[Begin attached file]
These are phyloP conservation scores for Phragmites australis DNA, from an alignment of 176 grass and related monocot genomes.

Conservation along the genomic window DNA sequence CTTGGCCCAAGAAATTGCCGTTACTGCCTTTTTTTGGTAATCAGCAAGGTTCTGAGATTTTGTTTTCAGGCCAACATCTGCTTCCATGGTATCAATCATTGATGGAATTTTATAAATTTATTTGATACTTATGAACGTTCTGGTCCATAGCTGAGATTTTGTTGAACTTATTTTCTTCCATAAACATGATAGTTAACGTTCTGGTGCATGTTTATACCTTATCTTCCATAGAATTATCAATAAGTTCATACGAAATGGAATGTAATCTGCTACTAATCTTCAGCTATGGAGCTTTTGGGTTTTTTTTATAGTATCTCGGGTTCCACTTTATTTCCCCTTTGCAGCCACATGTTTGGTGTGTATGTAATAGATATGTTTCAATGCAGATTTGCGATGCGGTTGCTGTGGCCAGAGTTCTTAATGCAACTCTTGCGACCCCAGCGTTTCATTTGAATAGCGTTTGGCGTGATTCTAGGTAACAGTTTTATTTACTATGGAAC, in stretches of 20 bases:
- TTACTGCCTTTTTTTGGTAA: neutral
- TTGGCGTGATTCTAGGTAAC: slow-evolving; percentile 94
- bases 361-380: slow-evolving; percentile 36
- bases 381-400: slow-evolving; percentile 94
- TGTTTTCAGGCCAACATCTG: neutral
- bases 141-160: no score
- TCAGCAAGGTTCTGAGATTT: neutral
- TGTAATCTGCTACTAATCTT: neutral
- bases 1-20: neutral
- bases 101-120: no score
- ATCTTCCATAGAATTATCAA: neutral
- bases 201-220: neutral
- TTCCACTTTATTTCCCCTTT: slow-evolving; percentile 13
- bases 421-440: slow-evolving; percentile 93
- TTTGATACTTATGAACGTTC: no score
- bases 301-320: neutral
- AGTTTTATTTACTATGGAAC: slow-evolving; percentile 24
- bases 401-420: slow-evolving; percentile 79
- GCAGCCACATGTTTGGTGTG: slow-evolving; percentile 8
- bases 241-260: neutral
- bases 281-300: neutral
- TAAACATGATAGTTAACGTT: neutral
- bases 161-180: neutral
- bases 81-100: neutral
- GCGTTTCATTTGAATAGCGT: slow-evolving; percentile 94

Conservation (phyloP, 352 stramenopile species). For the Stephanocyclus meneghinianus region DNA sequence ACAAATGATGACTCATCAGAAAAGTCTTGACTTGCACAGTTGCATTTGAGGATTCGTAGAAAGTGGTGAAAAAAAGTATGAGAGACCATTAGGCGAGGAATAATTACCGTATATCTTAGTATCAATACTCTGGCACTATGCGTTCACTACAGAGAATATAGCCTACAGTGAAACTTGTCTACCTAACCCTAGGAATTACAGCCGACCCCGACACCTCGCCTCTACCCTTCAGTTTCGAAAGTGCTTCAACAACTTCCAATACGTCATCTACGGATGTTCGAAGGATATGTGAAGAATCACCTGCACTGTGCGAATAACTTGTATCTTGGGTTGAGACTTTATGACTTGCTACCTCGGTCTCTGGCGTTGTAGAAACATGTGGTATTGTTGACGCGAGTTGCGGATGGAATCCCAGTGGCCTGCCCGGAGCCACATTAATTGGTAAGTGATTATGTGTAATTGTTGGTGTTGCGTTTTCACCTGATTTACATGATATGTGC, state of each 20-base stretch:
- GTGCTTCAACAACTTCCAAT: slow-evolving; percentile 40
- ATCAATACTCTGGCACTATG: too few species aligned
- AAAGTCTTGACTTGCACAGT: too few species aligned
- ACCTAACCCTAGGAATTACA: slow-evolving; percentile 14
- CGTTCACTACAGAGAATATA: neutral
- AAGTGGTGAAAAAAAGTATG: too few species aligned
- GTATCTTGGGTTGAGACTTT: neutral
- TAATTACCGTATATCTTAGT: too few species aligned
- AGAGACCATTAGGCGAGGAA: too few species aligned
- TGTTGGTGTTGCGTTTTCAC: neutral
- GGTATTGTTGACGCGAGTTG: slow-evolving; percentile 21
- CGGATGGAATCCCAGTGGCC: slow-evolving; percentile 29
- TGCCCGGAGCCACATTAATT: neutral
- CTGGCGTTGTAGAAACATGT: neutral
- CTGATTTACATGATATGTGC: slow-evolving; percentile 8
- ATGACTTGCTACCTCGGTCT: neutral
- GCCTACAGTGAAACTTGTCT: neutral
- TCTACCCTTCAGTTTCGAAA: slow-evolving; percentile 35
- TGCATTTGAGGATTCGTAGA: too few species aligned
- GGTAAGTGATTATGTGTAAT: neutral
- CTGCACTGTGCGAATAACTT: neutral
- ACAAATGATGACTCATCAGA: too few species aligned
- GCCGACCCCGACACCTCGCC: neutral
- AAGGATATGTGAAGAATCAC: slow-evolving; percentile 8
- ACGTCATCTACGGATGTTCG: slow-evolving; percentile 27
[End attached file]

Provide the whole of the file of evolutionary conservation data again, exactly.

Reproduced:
These are phyloP conservation scores for Phragmites australis DNA, from an alignment of 176 grass and related monocot genomes.

Conservation along the genomic window DNA sequence CTTGGCCCAAGAAATTGCCGTTACTGCCTTTTTTTGGTAATCAGCAAGGTTCTGAGATTTTGTTTTCAGGCCAACATCTGCTTCCATGGTATCAATCATTGATGGAATTTTATAAATTTATTTGATACTTATGAACGTTCTGGTCCATAGCTGAGATTTTGTTGAACTTATTTTCTTCCATAAACATGATAGTTAACGTTCTGGTGCATGTTTATACCTTATCTTCCATAGAATTATCAATAAGTTCATACGAAATGGAATGTAATCTGCTACTAATCTTCAGCTATGGAGCTTTTGGGTTTTTTTTATAGTATCTCGGGTTCCACTTTATTTCCCCTTTGCAGCCACATGTTTGGTGTGTATGTAATAGATATGTTTCAATGCAGATTTGCGATGCGGTTGCTGTGGCCAGAGTTCTTAATGCAACTCTTGCGACCCCAGCGTTTCATTTGAATAGCGTTTGGCGTGATTCTAGGTAACAGTTTTATTTACTATGGAAC, in stretches of 20 bases:
- TTACTGCCTTTTTTTGGTAA: neutral
- TTGGCGTGATTCTAGGTAAC: slow-evolving; percentile 94
- bases 361-380: slow-evolving; percentile 36
- bases 381-400: slow-evolving; percentile 94
- TGTTTTCAGGCCAACATCTG: neutral
- bases 141-160: no score
- TCAGCAAGGTTCTGAGATTT: neutral
- TGTAATCTGCTACTAATCTT: neutral
- bases 1-20: neutral
- bases 101-120: no score
- ATCTTCCATAGAATTATCAA: neutral
- bases 201-220: neutral
- TTCCACTTTATTTCCCCTTT: slow-evolving; percentile 13
- bases 421-440: slow-evolving; percentile 93
- TTTGATACTTATGAACGTTC: no score
- bases 301-320: neutral
- AGTTTTATTTACTATGGAAC: slow-evolving; percentile 24
- bases 401-420: slow-evolving; percentile 79
- GCAGCCACATGTTTGGTGTG: slow-evolving; percentile 8
- bases 241-260: neutral
- bases 281-300: neutral
- TAAACATGATAGTTAACGTT: neutral
- bases 161-180: neutral
- bases 81-100: neutral
- GCGTTTCATTTGAATAGCGT: slow-evolving; percentile 94

Conservation (phyloP, 352 stramenopile species). For the Stephanocyclus meneghinianus region DNA sequence ACAAATGATGACTCATCAGAAAAGTCTTGACTTGCACAGTTGCATTTGAGGATTCGTAGAAAGTGGTGAAAAAAAGTATGAGAGACCATTAGGCGAGGAATAATTACCGTATATCTTAGTATCAATACTCTGGCACTATGCGTTCACTACAGAGAATATAGCCTACAGTGAAACTTGTCTACCTAACCCTAGGAATTACAGCCGACCCCGACACCTCGCCTCTACCCTTCAGTTTCGAAAGTGCTTCAACAACTTCCAATACGTCATCTACGGATGTTCGAAGGATATGTGAAGAATCACCTGCACTGTGCGAATAACTTGTATCTTGGGTTGAGACTTTATGACTTGCTACCTCGGTCTCTGGCGTTGTAGAAACATGTGGTATTGTTGACGCGAGTTGCGGATGGAATCCCAGTGGCCTGCCCGGAGCCACATTAATTGGTAAGTGATTATGTGTAATTGTTGGTGTTGCGTTTTCACCTGATTTACATGATATGTGC, state of each 20-base stretch:
- GTGCTTCAACAACTTCCAAT: slow-evolving; percentile 40
- ATCAATACTCTGGCACTATG: too few species aligned
- AAAGTCTTGACTTGCACAGT: too few species aligned
- ACCTAACCCTAGGAATTACA: slow-evolving; percentile 14
- CGTTCACTACAGAGAATATA: neutral
- AAGTGGTGAAAAAAAGTATG: too few species aligned
- GTATCTTGGGTTGAGACTTT: neutral
- TAATTACCGTATATCTTAGT: too few species aligned
- AGAGACCATTAGGCGAGGAA: too few species aligned
- TGTTGGTGTTGCGTTTTCAC: neutral
- GGTATTGTTGACGCGAGTTG: slow-evolving; percentile 21
- CGGATGGAATCCCAGTGGCC: slow-evolving; percentile 29
- TGCCCGGAGCCACATTAATT: neutral
- CTGGCGTTGTAGAAACATGT: neutral
- CTGATTTACATGATATGTGC: slow-evolving; percentile 8
- ATGACTTGCTACCTCGGTCT: neutral
- GCCTACAGTGAAACTTGTCT: neutral
- TCTACCCTTCAGTTTCGAAA: slow-evolving; percentile 35
- TGCATTTGAGGATTCGTAGA: too few species aligned
- GGTAAGTGATTATGTGTAAT: neutral
- CTGCACTGTGCGAATAACTT: neutral
- ACAAATGATGACTCATCAGA: too few species aligned
- GCCGACCCCGACACCTCGCC: neutral
- AAGGATATGTGAAGAATCAC: slow-evolving; percentile 8
- ACGTCATCTACGGATGTTCG: slow-evolving; percentile 27